Amid a rand that is hammered from one corner of the exchange rate boxing ring to another, calls for nationalisation in the build-up to the elections are regularly emanating from the EFF (Economic Freedom Fighters) and Numsa (National Union of Mineworkers of SA), while Amcu (Association of Mineworkers and Construction Union) is trying to become a mining house by a strike takeover that would scuttle investor interests and make mineworkers the prime stakeholders.
The ANC – unlike during the Mandela and first years of Mbeki – is fundamentally opposed to privatisation of public assets.
While not calling for nationalisation itself, the ANC’s regurgitation of Marxist faith in a government-led and manipulated economy is closer to the EFF’s utterances than to the ANC of the ’90s that tasked Jeff Radebe to pursue the privatisation of Eskom, Transnet, Denel and other state-owned enterprises (SOEs).
While the ANC leadership in the 1996-2001 era envisaged the large-scale privatisation of SOEs to finance the rolling out of quality services, education and health care to the masses, the rank and file remained more committed to the control dogma of Marxism and the replacement of Mbeki by Zuma was, to a large degree, built on mobilising those anti-Mbeki sentiments. (Not that Mbeki could be classified as a neoliberal, as he was portrayed by his opponents in the ANC).
The political arena is, in the main, occupied by forces that sing the praise of SOEs. Can SOEs lead the way to the Garden of Eden of economic freedom?
The history of the SOEs over the past 15 years tells a different story.
Were it not for SOEs, South Africa would have experienced a far higher growth rate, would have benefited more from the surging demand for commodities and would have delivered far improved services to the rank and file of the population.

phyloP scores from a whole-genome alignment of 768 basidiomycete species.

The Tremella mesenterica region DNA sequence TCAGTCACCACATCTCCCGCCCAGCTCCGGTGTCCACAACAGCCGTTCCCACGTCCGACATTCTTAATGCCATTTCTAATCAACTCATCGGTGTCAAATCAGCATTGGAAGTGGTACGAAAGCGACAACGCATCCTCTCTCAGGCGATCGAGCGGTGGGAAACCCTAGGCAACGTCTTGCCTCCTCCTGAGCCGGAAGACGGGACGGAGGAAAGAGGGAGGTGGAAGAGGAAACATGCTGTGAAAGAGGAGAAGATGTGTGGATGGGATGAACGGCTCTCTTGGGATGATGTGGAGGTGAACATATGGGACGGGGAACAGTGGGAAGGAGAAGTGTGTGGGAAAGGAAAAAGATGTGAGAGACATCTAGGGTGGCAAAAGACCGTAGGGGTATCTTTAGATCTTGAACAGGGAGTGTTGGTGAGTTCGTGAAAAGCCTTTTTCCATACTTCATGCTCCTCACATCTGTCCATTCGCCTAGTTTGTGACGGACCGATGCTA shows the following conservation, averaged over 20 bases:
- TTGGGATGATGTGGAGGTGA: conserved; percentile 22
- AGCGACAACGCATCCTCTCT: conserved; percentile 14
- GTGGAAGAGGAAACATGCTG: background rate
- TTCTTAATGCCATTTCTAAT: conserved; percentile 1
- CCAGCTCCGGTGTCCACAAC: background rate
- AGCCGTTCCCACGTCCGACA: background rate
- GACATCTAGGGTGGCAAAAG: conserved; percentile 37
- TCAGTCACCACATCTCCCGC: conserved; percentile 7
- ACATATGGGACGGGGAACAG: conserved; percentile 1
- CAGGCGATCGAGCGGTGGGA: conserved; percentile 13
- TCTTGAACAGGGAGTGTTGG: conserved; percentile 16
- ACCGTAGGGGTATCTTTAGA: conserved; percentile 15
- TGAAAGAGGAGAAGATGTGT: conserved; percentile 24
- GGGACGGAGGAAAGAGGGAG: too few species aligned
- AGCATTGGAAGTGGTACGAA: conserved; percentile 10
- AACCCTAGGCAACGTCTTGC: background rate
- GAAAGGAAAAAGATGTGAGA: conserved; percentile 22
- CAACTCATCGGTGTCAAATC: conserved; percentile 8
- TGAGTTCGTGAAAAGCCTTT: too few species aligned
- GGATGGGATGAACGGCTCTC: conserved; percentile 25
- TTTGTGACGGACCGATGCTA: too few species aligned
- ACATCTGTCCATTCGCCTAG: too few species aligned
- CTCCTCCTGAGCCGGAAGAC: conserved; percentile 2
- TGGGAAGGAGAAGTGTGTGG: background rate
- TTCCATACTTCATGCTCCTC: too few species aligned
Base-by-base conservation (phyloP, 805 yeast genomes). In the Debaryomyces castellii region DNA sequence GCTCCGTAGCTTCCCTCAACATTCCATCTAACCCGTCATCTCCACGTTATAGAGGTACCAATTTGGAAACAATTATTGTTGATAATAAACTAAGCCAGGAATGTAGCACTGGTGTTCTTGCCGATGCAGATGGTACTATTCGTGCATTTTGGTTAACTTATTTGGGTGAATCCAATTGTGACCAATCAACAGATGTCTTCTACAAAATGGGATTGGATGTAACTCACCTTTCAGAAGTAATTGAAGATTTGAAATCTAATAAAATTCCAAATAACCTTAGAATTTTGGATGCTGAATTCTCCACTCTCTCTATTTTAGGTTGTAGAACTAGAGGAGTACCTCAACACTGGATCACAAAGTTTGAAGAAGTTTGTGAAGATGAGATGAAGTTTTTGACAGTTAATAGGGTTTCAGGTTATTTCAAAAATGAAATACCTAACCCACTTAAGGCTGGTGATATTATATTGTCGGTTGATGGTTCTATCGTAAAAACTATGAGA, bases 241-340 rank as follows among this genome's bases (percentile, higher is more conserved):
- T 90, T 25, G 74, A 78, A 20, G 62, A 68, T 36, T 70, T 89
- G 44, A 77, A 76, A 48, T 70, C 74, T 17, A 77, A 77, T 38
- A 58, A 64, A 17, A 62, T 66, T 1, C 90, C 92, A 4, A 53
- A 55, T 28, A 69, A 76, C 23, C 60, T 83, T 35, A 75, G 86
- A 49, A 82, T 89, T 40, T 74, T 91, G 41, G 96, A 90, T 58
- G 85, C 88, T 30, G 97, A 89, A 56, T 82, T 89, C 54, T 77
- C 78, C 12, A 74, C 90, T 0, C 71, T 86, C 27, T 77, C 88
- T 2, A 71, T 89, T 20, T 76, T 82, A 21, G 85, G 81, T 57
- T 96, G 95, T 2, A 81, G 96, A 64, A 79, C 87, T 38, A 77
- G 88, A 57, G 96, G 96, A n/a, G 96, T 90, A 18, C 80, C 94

Let us consider the performance of a few of the SOEs (even government is not certain how many of these exist in reality, but at one stage they were rumoured to tally 140).
Since the Freedom Charter reads a lot like the first chapter of Genesis, let us start with the “Let there be Light…”
Unlike Genesis 1, the light is not coming on automatically. From a well-financed state utility (albeit not considering the needs of the majority of the population), Eskom has transformed itself into a giant, rolling out services without investing timeously in building sufficient generating capacity.
In fact, some of the mothballed stations that could have been mobilised to assist over peak demand were dismantled, the pebble-bed nuclear generators that held so much promise were scuttled and there was an embarkation on construction of large, coal-fired power stations with benefits for Chancellor House (the ANC’s investment arm) and to the detriment of the environment… Cost overruns and delays are a hallmark of this poorly managed entity.
Instead of providing sufficient energy to enable manufacturing investment and expansion, Eskom’s inability:
* torpedoed the envisaged aluminium smelter at Coega;
* has caused numerous black-outs;
thereby successfully becoming a strong agent for non-investment in, as well as disinvestment from, South Africa.
With electricity income being the lifeline also for the vast majority of local municipalities, Eskom’s inability to generate sufficient energy also undermines the financial viability of the already largely unsuccessful sphere of governance.
This hasn’t prevented Eskom’s directors and top management from voting substantial performance bonuses for themselves. It is the only commercial entity in the world I know that is running a costly campaign asking its consumers to use less of its product. Indeed, a textbook example of how a company should not perform. (The electricity supply problem in the last week at Richards Bay Coal Terminal due to supply lines of the municipality being 35 years old and uMhlathuze local municipality not having planned for replacement, is a further example of public sector reaping without considering sowing).